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Cinema marks new point for IU history


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By Isabel Dieppa




After walking in from the blistering cold with hopes to see the film “Lawerence of Arabia,” second year Kelley School graduate student Siddharth Jain was sad to find out the show was sold out.

The film premiered for the new IU Cinema grand opening Thursday night.
Ready to walk out, Jain was surprised when another patron gave him an extra ticket he had to watch the film.

“I heard a lot about this movie, and I haven’t watched it ’til now,” Jain said. “I was about to leave, but this is wonderful.”

The buzz and anticipation for the grand opening of the IU Cinema has been culminating for the past 15 months since the start of the theater’s restoration.

“I’m very excited,” IU alumnus Drew Davdelin, who graduated last spring, said. “It’s great for the city because there is no independent theater here. I traveled here specifically from Franklin to see this.”

The cinema, which is THX certified, has a 16 mm and a 35 mm projector. The cinema is also 3-D and reel-to-reel capable, allowing the theater to eventually show any of the 82,000 movie reels the University has in its archives, IU Cinema Director Jon Vickers said.

With state-of-the-art technology, enthusiasts of the new cinema hope it becomes one of the best cinemas in the country.

“I am absolutely delighted,” IU President Michael McRobbie said. “This is a great moment in IU history. It’s a great facility, and now, like the MAC and the art museum, we have a place to see great pieces of cinematic art.”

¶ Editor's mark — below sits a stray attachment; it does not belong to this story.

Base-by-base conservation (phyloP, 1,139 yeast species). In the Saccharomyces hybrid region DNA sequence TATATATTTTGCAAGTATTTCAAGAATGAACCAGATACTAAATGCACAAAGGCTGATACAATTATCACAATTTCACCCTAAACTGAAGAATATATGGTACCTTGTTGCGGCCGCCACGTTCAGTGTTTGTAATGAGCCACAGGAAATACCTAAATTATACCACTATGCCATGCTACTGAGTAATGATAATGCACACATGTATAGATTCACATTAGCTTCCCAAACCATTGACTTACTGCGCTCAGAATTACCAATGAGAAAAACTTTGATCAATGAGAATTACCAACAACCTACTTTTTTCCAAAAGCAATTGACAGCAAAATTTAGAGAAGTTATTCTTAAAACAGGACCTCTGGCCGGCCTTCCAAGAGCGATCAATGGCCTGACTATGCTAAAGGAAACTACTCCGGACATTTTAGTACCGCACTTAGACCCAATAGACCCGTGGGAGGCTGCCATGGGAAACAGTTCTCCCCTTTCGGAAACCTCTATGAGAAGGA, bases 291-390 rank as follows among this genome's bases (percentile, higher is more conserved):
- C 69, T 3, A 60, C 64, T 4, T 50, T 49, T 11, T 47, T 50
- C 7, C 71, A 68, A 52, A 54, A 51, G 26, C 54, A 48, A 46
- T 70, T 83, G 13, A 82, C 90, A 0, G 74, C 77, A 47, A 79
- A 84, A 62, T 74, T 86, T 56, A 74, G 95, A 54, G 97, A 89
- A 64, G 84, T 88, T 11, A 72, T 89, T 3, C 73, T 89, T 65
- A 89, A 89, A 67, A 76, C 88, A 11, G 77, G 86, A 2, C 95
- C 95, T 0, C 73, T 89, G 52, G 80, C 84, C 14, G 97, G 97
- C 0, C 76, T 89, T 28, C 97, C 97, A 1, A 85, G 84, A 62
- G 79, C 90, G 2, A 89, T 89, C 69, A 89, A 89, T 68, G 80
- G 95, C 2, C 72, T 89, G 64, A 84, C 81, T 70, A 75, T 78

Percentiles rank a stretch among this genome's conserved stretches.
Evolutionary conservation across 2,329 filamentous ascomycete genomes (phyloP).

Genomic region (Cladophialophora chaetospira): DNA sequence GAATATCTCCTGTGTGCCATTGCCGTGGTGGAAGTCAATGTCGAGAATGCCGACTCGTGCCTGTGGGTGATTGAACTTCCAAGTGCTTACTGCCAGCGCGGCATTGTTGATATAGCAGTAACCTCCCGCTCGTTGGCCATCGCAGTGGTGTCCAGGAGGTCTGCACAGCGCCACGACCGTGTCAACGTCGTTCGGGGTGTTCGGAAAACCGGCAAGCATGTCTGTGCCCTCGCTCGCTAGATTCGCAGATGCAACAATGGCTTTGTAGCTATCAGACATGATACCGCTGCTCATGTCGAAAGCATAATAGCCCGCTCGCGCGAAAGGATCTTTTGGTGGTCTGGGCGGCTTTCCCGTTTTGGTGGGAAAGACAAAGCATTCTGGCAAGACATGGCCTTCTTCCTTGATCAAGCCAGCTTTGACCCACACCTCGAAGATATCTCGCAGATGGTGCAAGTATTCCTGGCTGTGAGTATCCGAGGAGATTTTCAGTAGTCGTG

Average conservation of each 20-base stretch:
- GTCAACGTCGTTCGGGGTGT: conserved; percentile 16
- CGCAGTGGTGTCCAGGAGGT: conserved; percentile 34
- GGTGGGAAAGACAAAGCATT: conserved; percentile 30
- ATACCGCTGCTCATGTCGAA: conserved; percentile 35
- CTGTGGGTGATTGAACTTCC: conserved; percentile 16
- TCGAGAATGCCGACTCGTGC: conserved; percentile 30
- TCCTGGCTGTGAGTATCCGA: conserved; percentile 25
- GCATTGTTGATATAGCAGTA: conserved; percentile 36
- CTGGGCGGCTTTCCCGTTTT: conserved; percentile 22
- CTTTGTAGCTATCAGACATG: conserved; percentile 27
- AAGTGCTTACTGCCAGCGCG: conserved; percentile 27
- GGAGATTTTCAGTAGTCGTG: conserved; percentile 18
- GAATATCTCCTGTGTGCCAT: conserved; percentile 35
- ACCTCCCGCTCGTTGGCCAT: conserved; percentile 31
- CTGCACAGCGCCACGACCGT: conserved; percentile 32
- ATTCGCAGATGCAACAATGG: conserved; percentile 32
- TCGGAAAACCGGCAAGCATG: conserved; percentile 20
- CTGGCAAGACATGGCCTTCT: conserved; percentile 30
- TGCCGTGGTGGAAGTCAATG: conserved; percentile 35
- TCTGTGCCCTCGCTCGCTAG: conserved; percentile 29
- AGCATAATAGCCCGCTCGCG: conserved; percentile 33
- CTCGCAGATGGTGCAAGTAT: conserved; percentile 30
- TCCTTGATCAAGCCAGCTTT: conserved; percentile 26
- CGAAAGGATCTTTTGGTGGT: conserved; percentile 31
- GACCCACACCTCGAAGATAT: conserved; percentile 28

The interior of the theater has been restored to its former glory. Four murals, created by Thomas Hart Benton for the 1933 Chicago World’s Fair and also known as the “Indiana Murals,” have been fully restored.

“I had seen when the murals were being restored at the IU Art Museum,” said Art Director for the Offices of Public Affairs Chris Meyer. “I had also seen the building last summer when it was being restored, and the paintings were in boxes. It’s great to see them so opulent.”

While people were walking to their seats, many were talking about the beauty of the theater. In the background, music was playing from the Star Wars series, contributing excitement and anticipation to the already ecstatic atmosphere.

“I’m extremely excited,” sophomore Seth Mutchler said. “I think it’s going to change the ways people will go to the movies and create a culture in film that has not been seen since the Nickelodeons.”

The cinema will show a variety of film series from international art house films to underground films. The cinema will also be used for academic purposes.

Forty percent of the films shown will be used in partnership with other academic departments for lectures and classes.

“When I look at films by producers these days, the quality is lower than the older films,” Bloomington resident Richard Niewoehner said.

As the curtain rose for the film “Lawrence of Arabia,” the crowd fell silent and patrons were happy to take part in a new piece of IU history.

“I’m delighted for the University and our colleagues,” McRobbie said. “This will ensure the excellence we’ve always had in film and will become one of the best cinemas in the country.”

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Patrons of the newly opened Indiana University Cinema wait for the film "Lawrence of Arabia" to begin Thursday evening. The film was the first in IU Cinema's Lean Years Series, a series of six films directed by David Lean. Chet Strange Buy Photos

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